Gail just wrote a very funny post about the many waiting rooms that she endures while I'm in my various treatments. I've been healthy enough to avoid hospitals most of my life until now, so my limited experience with the medical world has been a few stays in those same waiting rooms; and I know how awful they can be, since you may be dealing with the stress and worry about your particular patient. I can't thank her enough for going through all this with me, and keeping her sense of humour.
I thought I would add a few words about what lies beyond... since, in many of these places, there are layers of waiting rooms and recovery areas that Gail doesn't get to "enjoy" with me. I'll go along with her choice of the NROC as the best, even though I'm not a coffee fan (I know she loves the free, modern latte machine!) There, we wait together until it's my time to board "The Machine", and then I go straight to the table. My latest round of treatments include a very tight shot at my neck, so they have been strapping my head down; somewhat unpleasant, but usually over in ten minutes or so.
When I go for my chemotherapy, once a week now, there are several phases to my visit. We start off waiting together in the outer room of the Hematology and Oncology Clinic, which is devoid of magazines - only plenty of materials about cancer, smoking, medications and the like. You know what? By this point, I've read everything I care to about cancer; even Field and Stream would be better. But I usually get called out of this one quickly, and off to a row of phlebotomy "cubicles" where my eternally bruised veins are punctured for a blood test. After this I shuffle over to the next waiting area, which is well-stocked with magazines, including a few issues of my fave - National Geographic. (It's like a glossy little PBS to read!) Next comes the exam, usually by my main oncologist but occasionally an assistant. I'm impressed by how computer-integrated this process is; all of the medical staff carry laptops, wireless networked, and my whole medical history is available on them - even the current day's blood counts pop up, as soon as the lab processes them. The laptop displays not only the dry facts and medications, but all of the scans and imagery in full color, going back to my initial diagnosis!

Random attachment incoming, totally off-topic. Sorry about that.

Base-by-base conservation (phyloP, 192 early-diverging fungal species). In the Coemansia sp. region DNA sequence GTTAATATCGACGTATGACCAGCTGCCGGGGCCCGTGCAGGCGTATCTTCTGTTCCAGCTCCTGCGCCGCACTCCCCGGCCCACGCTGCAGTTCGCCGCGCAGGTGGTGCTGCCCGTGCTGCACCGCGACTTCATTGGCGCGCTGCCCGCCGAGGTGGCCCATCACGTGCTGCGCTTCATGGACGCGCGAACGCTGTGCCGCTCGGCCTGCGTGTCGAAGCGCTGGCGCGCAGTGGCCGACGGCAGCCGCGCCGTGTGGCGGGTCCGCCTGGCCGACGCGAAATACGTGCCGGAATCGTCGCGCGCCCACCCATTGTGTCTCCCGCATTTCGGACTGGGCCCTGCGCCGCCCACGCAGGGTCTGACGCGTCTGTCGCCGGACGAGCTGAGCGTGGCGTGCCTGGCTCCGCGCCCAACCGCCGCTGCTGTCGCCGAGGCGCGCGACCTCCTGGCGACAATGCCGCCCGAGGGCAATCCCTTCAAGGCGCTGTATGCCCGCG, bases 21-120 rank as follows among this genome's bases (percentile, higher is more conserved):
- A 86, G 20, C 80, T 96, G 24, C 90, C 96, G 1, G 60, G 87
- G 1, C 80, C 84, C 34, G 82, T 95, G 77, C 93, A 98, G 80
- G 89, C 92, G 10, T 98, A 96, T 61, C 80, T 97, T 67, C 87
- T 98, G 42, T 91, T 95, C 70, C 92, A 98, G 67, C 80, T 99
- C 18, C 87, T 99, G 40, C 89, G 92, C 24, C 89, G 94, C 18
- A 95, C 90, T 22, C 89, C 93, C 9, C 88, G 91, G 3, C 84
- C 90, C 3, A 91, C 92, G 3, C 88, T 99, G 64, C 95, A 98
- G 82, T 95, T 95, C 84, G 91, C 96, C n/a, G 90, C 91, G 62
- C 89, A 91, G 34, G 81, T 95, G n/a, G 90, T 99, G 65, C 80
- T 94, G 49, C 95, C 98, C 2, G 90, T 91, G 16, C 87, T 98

Then I get walked into the chemotherapy room, a vast half-circle divided into rooms around the perimeter by half-height walls; each room is further divided into four cubicles, each with a reclining chair and individual television. The cubicles on the outer bank have broad windows, looking out on a dull view of a grassy embankment, but at least it's natural light. All in all, it's a fairly friendly place, but the careful planning falls apart in a few ways: First, although every cubicle has a television set, they DON'T have headphones... so that many of the chemo patients switch on, choose a station, and then begin the Volume Wars. To hear one show above your neighbor - who is just a few feet away, behind a half-height partition - you naturally have to turn it up a bit. Remember that most of my fellow patients are well-advanced in age to begin with, and you get an idea of the din in there on a busy day! Lately, the crowds have been light, and due to a technical problem the satellite TV boxes are not working; so everyone has to watch the same show, if they do at all. Better for me, since I never watch anyway, preferring to read or doze while I drip-feed. (Last week, though, I had to endure sitting next to a patient with an older woman companion - one who told long, pointless stories - in a loud, squeaky voice. Maybe I should carry some emergency headphones, just in case.)